By Dan Carney
It in the past, it was pretty simple: A dashboard was a wooden (later steel, then plastic) board on to which a car’s instruments were mounted. Of course, that was when phones still had buttons to press (or a rotary dial).
Today, smart phones present a blank sheet of glass that can show, among other things, a virtual representation of buttons for dialing. And now cars are following suit, with LCD displays that may show a simulation of good old circular analog instruments. Or maybe a wallpaper photo of your kids.
These can make from some pretty cool-looking instrument displays, as drivers are increasingly able to customize their dash displays to suit their whims, as they’ve long been able to do with their computer and phone displays.
The upcoming Cadillac XTS will lead in this area with a huge, customizable video display for its instrument panel that lets driver choose among different display styles such as traditional and contemporary. The XTS isn’t quite ready for showrooms, so today corporate siblings Jaguar and Land Rover have the most advanced virtual instrument panel in the XJ and Range Rover models. These innovations let the driver substitute navigation or entertainment information for one of the faux circular instruments, for example.
That’s possibly because a reconfigurable display allows you to show anything — even video — on the dashboard. That’s how Mercedes-Benz uses the LCD display panel in its S-Class model to show an infrared night vision image of the road ahead.
The challenge with night vision images is putting them where a driver — who should really be looking at the road ahead — can see them. Absent the mil-spec (really, it was from defense contractor Hughes), head-up night vision display that Cadillac and Hummer vehicles used to offer, Mercedes’ positioning of the display comes close.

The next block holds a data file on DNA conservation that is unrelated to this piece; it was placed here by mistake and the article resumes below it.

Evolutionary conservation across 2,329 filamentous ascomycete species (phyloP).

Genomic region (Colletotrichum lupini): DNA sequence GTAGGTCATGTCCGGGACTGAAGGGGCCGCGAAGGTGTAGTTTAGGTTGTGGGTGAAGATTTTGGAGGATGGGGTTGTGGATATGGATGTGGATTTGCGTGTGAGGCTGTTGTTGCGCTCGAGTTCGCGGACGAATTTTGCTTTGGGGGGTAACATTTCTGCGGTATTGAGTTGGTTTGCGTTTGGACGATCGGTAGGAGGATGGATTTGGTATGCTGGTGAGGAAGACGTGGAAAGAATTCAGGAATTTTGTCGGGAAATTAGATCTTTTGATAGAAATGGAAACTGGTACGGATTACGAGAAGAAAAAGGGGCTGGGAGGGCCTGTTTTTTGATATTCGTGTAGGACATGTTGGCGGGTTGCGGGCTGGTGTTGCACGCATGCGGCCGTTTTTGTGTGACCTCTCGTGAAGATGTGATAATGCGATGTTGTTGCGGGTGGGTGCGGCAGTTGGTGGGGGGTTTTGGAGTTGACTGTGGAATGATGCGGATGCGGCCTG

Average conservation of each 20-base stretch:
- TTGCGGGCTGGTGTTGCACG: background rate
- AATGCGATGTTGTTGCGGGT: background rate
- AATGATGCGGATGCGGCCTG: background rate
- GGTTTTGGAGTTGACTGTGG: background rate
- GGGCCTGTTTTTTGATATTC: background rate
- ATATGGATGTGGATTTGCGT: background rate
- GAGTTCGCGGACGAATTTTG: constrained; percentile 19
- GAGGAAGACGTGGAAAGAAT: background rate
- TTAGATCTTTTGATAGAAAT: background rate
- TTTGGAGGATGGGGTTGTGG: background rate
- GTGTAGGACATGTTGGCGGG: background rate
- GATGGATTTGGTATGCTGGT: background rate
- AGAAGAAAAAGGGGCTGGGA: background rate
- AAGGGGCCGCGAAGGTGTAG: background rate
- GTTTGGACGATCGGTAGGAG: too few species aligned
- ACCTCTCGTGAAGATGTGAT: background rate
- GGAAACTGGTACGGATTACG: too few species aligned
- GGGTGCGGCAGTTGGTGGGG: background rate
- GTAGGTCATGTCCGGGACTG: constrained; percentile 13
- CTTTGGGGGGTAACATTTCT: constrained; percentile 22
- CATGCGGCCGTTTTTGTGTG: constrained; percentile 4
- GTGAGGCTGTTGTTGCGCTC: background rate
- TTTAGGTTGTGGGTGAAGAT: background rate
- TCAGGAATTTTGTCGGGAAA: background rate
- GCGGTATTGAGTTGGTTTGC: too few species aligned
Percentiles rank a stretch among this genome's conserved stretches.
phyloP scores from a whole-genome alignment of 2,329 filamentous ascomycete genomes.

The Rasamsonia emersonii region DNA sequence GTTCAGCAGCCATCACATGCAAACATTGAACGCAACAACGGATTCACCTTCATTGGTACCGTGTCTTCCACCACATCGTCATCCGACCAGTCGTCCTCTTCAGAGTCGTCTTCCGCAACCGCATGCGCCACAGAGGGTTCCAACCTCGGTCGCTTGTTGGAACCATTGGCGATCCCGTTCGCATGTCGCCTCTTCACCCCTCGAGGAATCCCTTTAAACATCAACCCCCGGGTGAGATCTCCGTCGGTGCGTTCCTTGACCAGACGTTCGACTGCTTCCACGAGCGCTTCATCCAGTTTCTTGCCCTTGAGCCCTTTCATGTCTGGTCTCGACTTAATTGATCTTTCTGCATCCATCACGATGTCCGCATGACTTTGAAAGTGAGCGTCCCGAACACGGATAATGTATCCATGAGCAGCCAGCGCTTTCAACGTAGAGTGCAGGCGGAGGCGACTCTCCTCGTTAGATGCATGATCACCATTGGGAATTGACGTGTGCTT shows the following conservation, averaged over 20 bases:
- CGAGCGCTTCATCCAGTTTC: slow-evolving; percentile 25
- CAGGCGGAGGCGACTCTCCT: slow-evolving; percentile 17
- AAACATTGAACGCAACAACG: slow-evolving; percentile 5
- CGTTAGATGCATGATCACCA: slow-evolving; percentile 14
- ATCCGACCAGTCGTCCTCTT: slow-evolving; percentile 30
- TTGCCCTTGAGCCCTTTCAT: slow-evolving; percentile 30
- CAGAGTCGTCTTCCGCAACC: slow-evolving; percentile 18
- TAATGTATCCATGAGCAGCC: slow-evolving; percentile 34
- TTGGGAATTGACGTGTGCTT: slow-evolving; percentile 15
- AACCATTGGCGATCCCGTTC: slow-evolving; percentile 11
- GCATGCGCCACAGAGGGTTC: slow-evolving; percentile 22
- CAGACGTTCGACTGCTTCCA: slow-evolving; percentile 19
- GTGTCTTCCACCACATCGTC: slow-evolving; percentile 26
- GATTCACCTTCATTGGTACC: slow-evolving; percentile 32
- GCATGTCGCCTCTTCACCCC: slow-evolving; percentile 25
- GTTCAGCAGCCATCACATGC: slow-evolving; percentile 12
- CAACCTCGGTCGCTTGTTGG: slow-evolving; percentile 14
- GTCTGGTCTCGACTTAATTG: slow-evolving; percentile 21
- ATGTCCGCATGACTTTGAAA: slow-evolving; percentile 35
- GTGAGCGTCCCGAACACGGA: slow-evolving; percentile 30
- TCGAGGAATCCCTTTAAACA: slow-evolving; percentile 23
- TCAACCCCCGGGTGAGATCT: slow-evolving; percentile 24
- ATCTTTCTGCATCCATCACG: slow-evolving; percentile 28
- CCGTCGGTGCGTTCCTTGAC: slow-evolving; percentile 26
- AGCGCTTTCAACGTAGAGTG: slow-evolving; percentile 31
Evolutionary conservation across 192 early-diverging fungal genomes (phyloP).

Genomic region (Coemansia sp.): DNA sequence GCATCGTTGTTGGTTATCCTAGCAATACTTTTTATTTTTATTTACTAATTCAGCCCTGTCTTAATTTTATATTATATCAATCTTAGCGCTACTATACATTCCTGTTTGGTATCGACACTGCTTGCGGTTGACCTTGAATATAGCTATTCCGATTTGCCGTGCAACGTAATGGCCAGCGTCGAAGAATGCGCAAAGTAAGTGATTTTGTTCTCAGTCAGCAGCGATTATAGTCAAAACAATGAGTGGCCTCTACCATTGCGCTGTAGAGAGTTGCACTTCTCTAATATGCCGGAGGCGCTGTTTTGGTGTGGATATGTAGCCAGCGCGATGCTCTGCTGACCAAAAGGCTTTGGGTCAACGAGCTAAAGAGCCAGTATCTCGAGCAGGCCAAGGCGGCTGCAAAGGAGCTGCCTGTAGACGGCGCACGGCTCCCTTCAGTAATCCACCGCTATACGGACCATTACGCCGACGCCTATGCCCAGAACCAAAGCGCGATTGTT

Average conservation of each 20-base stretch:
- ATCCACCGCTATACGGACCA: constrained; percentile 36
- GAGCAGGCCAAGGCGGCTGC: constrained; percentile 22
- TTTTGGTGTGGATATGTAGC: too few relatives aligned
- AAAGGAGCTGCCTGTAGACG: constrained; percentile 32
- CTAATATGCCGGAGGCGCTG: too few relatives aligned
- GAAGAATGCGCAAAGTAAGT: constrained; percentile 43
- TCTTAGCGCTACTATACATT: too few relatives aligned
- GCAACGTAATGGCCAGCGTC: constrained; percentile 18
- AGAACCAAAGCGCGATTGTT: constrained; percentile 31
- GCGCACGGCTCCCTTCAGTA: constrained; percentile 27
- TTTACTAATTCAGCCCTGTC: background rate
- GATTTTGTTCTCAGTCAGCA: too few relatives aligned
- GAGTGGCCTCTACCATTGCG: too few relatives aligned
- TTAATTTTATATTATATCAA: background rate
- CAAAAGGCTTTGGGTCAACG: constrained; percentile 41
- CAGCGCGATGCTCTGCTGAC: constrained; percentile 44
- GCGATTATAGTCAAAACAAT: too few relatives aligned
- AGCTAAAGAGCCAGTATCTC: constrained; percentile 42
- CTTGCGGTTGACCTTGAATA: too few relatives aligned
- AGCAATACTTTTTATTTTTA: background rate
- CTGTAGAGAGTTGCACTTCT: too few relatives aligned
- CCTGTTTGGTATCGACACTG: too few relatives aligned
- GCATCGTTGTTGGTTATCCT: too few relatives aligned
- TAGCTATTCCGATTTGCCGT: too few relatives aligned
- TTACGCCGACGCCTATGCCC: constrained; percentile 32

Speaking of head-up displays (HUDs), General Motors deserves a shoutout for its projection of critical data on the inside of the windshield of many of its models, from Chevrolets to Buicks and Cadillacs. It doesn’t make the dashboard itself look any cooler, but it’s neat to see a digital speedometer appear to float in space over the car’s hood. This is a critical feature in sneaky-fast models like the Corvette, where a constant reminder of the car’s speed is a valuable ticket-avoidance tool.
But HUDs are expensive, limiting their application to high-end models like Corvettes. So Honda deserves kudos for the Civic’s dashboard, a multilevel design that positions a large digital speedometer as high and close to the windshield as possible. No, the speed number doesn’t float in air over the hood, but by making it as large, high, and far from the driver as possible, it’s easier for the driver to see the number without having to drastically refocus vision or attention.
Finally, if all this technology seems like overload, there’s a tribute to a dashboard packed with traditional circular analog instruments.
Rather than dazzling drivers with virtual reality, the instrument panel in the Cadillac SRX dazzles them with its design. Cadillac stylists carefully manage light, faceted clear plastic and chromed surfaces to produce a jeweled dashboard that might not provide video images or holographic data floating in the air, but it does look spectacular at night.
Read more: Here.